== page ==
Most Recent Articles In Retail/Business
Latest Retail/Business Articles
- Geoffrey Beene Marketing to Focus on Philanthropy
- Skingraft to Open Pop-up Store in San Francisco
- Frank & Oak to Open Pop-up in Chicago
More Articles By
NEW YORK — Tommy Bahama is determined to make harried and hurried New Yorkers relax.
This story first appeared in the November 15, 2012 issue of WWD. Subscribe Today.
On Saturday, the island-inspired brand will open the doors to its largest and most ambitious store to date, a 13,000-square-foot, three-level store and restaurant on Fifth Avenue and 45th Street in the Art Deco-designed Fred F. French Building. The store features a new design concept with nearly every feature chosen specifically for a New York City debut.
“We want the customer to feel like this is an urban resort,” said Rob Goldberg, senior vice president of marketing for the Tommy Bahama Group, a division of Oxford Industries Inc. “We want this to feel like a little oasis. We want people to forget the hustle and bustle of Manhattan and come in here and chill out. It feels somewhat insulated and every detail we selected we put through the lens of ‘Is it relaxing?’” This ranges from the plants to the mannequins to the music.
But for a brand whose slogan is “Life is one long weekend,” the store was designed to appeal to Type-A New Yorkers.
Key design features include wooden shutters constructed from former planks of the Coney Island boardwalk that the company purchased when they were torn up and replaced by plastic and concrete. “We bought two-and-a-half miles in linear feet and created shutters,” Goldberg said. “We’re using them to connect the upstairs and downstairs. Everything in here is custom; nothing is off the shelf.”
Customers can enter from three doorways, two on Fifth Avenue — one into the men’s department and one into the bar — or from 45th Street. The two Fifth Avenue entrances are placed on either side of the main entryway into the French building, offering passersby a bird’s-eye view into the Tommy Bahama retail experience.
Men’s wear is merchandised front and center on the retail side of the store. Jeans, sport shirts, sweaters and accessories are offered and the centerpiece is a 14-foot fallen elm tree that has been repurposed into a display table. Drum-dyed cowhide is used on fixtures as well as on the seat cushions in the restaurant, and there are floor-to-ceiling walnut dressing rooms and brass countertops. Floors are limestone and the music has a tropical theme.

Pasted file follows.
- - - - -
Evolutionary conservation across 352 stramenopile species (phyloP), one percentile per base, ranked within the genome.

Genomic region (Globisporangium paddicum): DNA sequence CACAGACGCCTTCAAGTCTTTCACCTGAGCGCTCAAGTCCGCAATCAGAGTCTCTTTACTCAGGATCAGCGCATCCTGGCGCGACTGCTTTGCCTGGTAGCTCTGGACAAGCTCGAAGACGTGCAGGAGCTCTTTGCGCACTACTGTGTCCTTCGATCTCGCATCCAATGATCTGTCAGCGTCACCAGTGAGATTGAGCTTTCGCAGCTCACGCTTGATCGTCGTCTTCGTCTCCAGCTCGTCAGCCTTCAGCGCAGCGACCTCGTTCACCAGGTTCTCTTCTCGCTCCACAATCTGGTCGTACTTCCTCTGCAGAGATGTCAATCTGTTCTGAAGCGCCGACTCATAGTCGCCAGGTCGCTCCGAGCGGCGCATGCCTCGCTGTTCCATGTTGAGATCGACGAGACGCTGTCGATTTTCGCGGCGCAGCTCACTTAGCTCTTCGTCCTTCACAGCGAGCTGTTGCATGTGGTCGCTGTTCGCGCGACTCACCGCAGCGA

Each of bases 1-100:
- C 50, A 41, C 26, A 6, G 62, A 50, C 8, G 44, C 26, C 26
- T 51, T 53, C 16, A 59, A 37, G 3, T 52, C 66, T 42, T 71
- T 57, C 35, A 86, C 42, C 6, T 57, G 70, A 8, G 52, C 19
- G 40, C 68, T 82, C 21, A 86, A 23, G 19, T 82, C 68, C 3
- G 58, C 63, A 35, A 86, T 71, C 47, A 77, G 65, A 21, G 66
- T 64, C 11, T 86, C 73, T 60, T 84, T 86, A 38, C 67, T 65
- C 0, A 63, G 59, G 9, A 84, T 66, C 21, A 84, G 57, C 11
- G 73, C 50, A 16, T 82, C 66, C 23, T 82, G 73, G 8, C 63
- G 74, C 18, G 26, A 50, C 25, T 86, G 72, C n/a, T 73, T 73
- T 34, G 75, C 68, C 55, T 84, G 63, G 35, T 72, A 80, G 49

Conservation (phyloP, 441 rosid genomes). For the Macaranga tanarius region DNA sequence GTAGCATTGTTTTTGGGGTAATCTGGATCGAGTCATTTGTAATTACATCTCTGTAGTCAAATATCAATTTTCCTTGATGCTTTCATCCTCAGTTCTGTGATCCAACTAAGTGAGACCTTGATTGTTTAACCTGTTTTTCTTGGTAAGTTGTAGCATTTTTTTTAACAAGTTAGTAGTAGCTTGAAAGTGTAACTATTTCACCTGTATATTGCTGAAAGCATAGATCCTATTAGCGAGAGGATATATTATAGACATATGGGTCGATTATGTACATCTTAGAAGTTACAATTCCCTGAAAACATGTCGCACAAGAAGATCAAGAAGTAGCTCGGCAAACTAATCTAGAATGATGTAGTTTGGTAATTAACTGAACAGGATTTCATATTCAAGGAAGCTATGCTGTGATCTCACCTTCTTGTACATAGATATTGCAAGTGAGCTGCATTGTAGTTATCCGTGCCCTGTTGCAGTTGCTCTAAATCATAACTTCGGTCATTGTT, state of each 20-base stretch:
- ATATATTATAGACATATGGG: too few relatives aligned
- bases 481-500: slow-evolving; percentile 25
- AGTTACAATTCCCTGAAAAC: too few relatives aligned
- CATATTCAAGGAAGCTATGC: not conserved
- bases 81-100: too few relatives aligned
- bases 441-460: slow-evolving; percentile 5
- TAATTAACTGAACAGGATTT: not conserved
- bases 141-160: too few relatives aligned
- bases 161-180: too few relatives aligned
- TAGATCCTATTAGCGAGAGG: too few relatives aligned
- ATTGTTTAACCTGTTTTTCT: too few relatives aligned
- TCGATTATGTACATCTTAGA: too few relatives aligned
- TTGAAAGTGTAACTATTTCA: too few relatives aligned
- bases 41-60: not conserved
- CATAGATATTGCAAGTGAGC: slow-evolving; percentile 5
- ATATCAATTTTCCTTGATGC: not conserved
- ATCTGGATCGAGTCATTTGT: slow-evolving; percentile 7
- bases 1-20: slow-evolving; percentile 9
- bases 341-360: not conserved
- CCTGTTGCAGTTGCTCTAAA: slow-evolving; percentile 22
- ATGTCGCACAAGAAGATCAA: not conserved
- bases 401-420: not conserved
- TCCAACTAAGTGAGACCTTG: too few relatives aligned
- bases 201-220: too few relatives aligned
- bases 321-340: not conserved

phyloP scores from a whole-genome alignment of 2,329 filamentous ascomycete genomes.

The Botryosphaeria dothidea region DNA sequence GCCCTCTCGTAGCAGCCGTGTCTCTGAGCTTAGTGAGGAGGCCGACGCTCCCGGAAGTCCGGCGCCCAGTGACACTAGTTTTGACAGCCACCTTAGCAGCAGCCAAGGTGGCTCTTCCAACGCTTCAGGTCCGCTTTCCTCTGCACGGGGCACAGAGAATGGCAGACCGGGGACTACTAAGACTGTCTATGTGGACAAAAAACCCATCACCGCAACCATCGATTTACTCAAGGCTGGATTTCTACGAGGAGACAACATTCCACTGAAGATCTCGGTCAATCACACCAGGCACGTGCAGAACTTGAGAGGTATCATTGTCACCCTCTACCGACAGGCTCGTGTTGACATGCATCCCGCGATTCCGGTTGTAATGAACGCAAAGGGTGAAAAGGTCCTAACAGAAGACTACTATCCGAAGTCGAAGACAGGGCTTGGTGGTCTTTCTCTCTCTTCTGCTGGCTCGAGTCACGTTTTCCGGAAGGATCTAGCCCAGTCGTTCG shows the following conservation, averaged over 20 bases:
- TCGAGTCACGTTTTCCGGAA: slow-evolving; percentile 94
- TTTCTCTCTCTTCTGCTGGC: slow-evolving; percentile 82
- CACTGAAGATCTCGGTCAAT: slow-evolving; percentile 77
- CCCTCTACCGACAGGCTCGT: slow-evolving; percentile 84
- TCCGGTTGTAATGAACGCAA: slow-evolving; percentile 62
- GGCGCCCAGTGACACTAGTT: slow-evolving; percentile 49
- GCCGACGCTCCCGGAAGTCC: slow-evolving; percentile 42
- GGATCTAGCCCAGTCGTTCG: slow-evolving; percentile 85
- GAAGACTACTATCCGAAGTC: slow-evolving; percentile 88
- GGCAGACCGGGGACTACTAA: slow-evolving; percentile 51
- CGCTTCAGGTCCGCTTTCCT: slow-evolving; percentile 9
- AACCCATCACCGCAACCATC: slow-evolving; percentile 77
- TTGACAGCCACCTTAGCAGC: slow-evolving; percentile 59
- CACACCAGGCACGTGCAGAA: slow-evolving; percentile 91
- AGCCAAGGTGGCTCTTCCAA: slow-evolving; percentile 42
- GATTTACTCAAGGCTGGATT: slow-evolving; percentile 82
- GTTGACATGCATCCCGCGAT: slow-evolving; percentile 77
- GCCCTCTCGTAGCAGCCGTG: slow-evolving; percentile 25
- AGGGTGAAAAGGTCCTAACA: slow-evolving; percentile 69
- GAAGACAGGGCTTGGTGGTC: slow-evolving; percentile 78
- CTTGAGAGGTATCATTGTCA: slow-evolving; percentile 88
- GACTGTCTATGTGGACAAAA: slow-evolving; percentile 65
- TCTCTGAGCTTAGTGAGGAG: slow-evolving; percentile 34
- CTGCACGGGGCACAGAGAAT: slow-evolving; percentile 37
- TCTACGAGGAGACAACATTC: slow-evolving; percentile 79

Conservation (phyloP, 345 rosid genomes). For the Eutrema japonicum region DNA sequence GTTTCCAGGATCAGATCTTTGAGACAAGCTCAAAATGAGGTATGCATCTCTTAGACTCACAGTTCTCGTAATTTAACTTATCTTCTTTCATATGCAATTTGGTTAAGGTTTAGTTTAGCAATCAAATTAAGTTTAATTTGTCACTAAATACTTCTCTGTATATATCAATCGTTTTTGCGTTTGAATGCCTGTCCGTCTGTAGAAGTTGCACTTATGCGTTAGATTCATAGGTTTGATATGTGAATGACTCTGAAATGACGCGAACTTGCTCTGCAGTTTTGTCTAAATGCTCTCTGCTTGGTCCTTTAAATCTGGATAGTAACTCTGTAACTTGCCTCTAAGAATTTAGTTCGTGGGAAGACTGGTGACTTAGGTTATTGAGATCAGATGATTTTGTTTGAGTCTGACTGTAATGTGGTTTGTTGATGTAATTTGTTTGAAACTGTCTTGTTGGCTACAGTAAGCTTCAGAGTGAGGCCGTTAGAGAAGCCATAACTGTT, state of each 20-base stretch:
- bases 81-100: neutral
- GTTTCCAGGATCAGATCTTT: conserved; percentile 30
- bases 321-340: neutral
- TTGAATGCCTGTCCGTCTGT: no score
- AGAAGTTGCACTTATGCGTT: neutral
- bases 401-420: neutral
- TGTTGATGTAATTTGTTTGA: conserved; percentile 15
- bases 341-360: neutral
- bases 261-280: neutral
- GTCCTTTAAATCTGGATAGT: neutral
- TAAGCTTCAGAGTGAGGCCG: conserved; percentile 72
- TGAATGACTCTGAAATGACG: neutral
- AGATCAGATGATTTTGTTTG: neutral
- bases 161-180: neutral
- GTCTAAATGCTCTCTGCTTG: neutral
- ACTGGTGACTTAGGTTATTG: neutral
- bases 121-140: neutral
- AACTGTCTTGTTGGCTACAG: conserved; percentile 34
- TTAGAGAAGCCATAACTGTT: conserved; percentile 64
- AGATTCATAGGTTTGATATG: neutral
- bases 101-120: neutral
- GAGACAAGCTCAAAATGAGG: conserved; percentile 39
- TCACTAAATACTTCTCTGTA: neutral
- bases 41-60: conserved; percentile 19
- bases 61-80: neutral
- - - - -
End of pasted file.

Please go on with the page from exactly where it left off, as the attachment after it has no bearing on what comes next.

Moving back from Fifth Avenue, there is a section devoted to Tommy Bahama Found, a selection of vintage trinkets ranging from shaker glasses, cigar holders and old barware to vintage decanters.
“We’re doing some unique product here,” Goldberg said, pointing to the half-zip sweater being offered in cashmere at this location only. There are also vintage Wrangler jackets that have been reworked to include a Tommy Bahama tropical-theme lining.
A punched metal screen leads from the men’s sportswear area into the Tommy Bahama Relax shop, where linen shirts, men’s swimwear and knit polos are sold. Across the aisle is the first women’s product with a wall of swimwear and cover-ups.
Moving further back, the company created a “cabana” for women where dresses, knit and silk tops and sweaters are sold. Goldberg said the product sold in this space can be adjusted depending upon the season. Beyond that, dressier women’s merchandise is offered.
A flight of stairs leads to a mezzanine, where women’s jeans and sweaters are sold in a cozy area complete with its own fitting room and seating area.